Extremism from both sides needs to end

Published 9:04 pm Friday, June 2, 2017

Don’t throw the baby out with the bathwater is an idiomatic expression used to suggest an avoidable error in which something good is eliminated when trying to get rid of something bad.

When it comes to a moral code and freedoms in this country, it feels like the infant is being tossed right out.

This week’s political statement by standup comedian and actor, Kathy Griffin, is just one more example of how far ethical standards have declined.

Griffin, along with photographer Tyler Shields, apparently thought it would be advantageous to their cause to photograph Griffin holding up a bloody head representing the president.

I wonder at what point this duo thought this was a good idea? Surely, it was not after they had considered how devastating their so-called moment of artistic freedom would affect the families who had lost loved ones to similar heinous acts of violence by ISIS and such extremists.

It seems we are becoming a nation that is so narrowly focused on our individual rights that we are forgetting about our fellow citizens.

I do not think for one minute our founding fathers had any intentions, when they wrote the Bill of Rights, that the citizens of the U.S. would discount ethics when it came to freedoms.

Just last week, I heard a song on the radio that not only used vile and racist language, the lyrics were appalling. No wonder the younger generations are losing touch with a value system. Listening to music of this nature day in and day out desensitizes emotions, which ultimately weakens a sense of right and wrong.

However, it is not only misguided youth or the music industry that is corrupting our culture; Griffin is my age. Freedoms come with great responsibility and holding true to our liberties does not mean discounting moral values.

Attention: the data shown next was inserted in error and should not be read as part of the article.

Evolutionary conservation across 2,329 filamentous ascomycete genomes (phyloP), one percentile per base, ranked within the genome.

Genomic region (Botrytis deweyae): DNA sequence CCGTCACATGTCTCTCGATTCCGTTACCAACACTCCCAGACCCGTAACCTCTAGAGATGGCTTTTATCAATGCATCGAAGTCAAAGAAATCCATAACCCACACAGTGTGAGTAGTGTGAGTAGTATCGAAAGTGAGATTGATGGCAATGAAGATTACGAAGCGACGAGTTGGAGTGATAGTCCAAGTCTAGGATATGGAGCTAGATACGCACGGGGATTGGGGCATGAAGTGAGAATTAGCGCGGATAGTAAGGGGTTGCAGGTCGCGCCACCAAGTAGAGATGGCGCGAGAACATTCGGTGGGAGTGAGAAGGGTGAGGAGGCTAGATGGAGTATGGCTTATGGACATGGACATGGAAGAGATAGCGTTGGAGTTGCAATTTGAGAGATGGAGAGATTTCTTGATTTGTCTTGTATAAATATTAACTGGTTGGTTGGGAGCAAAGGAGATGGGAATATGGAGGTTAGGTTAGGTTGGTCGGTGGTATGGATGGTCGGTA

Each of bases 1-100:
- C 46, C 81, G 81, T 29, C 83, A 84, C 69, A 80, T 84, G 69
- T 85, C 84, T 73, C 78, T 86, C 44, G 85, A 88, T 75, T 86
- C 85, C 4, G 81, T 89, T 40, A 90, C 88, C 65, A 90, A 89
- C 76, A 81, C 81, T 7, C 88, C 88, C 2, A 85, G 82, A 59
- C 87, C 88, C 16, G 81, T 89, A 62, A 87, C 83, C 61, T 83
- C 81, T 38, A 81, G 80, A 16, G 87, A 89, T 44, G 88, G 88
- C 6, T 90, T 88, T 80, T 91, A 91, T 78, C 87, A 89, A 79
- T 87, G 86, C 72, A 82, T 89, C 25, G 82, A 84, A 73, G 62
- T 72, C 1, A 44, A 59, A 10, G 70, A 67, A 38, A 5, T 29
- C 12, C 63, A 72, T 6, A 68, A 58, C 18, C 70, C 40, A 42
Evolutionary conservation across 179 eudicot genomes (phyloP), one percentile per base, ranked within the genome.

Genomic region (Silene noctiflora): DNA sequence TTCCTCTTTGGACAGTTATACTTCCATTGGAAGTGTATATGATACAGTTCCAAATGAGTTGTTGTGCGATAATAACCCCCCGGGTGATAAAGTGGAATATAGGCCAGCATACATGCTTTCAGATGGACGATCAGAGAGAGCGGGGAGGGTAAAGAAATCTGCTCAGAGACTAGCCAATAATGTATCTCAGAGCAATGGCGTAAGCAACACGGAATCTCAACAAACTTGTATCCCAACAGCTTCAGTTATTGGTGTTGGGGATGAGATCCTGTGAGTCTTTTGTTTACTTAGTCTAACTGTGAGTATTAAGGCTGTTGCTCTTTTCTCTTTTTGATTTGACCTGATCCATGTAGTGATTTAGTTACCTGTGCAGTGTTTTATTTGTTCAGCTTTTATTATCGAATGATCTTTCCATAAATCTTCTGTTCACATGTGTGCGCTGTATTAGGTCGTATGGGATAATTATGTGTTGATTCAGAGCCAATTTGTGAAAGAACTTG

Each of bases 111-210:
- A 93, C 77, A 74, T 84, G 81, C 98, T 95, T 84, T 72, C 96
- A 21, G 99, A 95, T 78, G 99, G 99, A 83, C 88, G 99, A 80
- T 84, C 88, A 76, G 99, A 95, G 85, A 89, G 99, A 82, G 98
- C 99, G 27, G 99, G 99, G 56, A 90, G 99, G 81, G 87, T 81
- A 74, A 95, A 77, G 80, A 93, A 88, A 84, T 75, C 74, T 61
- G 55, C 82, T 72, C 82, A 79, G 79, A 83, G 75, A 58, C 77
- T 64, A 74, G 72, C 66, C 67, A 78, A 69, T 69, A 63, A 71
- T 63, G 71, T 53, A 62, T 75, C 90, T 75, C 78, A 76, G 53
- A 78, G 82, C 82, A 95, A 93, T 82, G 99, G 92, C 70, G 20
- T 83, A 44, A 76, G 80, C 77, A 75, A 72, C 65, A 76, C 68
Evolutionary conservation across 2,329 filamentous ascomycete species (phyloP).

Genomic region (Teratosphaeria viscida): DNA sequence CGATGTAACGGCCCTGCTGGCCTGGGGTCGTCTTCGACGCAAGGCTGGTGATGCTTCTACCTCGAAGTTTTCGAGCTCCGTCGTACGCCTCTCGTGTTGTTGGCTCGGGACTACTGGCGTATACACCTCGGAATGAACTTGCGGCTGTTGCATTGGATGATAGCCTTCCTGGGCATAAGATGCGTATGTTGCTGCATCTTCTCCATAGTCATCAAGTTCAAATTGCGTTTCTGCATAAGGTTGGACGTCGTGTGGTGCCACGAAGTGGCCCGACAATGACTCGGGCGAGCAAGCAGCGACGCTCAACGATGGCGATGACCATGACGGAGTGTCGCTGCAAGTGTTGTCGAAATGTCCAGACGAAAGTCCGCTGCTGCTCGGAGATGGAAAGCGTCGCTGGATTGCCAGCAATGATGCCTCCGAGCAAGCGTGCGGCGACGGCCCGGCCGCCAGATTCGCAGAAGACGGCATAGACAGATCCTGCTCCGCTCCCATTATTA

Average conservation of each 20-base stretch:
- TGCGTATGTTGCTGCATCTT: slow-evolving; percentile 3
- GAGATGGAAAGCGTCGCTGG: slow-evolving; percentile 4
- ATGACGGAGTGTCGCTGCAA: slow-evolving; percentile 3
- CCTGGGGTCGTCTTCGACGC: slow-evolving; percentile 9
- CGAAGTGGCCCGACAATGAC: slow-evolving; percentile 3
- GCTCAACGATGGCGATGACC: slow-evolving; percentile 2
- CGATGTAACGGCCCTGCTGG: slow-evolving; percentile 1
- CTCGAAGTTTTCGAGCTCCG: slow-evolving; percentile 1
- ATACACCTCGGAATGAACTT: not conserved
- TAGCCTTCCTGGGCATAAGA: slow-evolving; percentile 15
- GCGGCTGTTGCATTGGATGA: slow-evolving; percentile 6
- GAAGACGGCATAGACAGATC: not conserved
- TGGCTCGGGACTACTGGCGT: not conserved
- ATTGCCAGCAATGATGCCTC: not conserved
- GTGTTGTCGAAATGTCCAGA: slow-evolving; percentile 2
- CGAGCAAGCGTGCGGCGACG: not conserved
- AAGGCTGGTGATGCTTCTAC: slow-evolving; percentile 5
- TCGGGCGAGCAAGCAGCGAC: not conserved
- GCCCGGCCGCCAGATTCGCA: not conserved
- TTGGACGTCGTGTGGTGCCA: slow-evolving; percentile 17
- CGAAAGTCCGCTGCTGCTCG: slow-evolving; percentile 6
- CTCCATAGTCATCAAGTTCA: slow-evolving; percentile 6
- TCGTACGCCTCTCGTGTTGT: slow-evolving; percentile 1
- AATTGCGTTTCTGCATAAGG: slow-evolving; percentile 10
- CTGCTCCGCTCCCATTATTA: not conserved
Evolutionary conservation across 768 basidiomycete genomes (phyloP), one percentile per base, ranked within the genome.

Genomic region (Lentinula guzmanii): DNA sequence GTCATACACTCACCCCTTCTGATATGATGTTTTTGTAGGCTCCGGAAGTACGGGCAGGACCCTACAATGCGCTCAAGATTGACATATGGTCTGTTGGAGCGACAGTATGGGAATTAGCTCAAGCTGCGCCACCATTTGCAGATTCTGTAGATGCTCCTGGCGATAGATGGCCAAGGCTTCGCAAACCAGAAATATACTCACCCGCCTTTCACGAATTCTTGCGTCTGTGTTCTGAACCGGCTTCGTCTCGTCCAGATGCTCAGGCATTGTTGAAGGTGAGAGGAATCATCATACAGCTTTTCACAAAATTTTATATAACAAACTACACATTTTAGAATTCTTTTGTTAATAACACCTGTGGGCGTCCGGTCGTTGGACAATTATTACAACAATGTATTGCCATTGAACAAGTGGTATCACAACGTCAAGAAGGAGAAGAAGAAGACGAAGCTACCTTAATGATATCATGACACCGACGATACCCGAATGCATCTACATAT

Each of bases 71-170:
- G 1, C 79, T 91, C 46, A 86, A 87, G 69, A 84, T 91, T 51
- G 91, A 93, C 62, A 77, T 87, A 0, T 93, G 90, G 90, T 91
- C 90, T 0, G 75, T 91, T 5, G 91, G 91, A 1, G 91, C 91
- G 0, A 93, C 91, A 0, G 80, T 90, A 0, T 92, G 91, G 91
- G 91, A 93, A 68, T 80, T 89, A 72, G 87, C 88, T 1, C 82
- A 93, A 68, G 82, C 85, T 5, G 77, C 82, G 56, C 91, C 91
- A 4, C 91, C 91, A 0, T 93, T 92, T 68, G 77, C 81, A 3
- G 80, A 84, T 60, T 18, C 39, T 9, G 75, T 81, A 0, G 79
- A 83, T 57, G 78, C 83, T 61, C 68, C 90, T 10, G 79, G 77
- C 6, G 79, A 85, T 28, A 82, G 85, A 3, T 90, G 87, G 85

As parents, we gradually lengthen the ropes of freedom as our children develop. We do this to help teach limitations and responsibility. However, if and when they may go too far, we pull back on their liberties.

Morals used to serve in this role, but the water has gotten dirty and the baby is nowhere to be found. It is imperative for us to know where our freedoms end others’ begin, because in today’s culture, it feels like we are stomping all over one another.

I am a person who values acceptance and creative and artistic expression, so some may say my opinion is contradictory. And certainly, by expressing that we need a moral compass nationally treads on a slippery slope, but my heart tells me that in order for civilization as we know it to survive, there must be a value system in conjunction with freedoms to protect us from ruin.

Vulgarities and extremisms serve no purpose. It only mires the water, making it that much more difficult to distinguish between the baby and the dirt we seek to toss.

About Terri Cowart Frazier

Terri Frazier was born in Cleveland. Shortly afterward, the family moved to Vicksburg. She is a part-time reporter at The Vicksburg Post and is the editor of the Vicksburg Living Magazine, which has been awarded First Place by the Mississippi Press Association. She has also been the recipient of a First Place award in the MPA’s Better Newspaper Contest’s editorial division for the “Best Feature Story.”

Terri graduated from Warren Central High School and Mississippi State University where she received a bachelor’s degree in communications with an emphasis in public relations.

Prior to coming to work at The Post a little more than 10 years ago, she did some freelancing at the Jackson Free Press. But for most of her life, she enjoyed being a full-time stay at home mom.

Terri is a member of the Crawford Street United Methodist Church. She is a lifetime member of the Vicksburg Junior Auxiliary and is a past member of the Sampler Antique Club and Town and Country Garden Club. She is married to Dr. Walter Frazier.

“From staying informed with local governmental issues to hearing the stories of its people, a hometown newspaper is vital to a community. I have felt privileged to be part of a dedicated team at The Post throughout my tenure and hope that with theirs and with local support, I will be able to continue to grow and hone in on my skills as I help share the stories in Vicksburg. When asked what I like most about my job, my answer is always ‘the people.’

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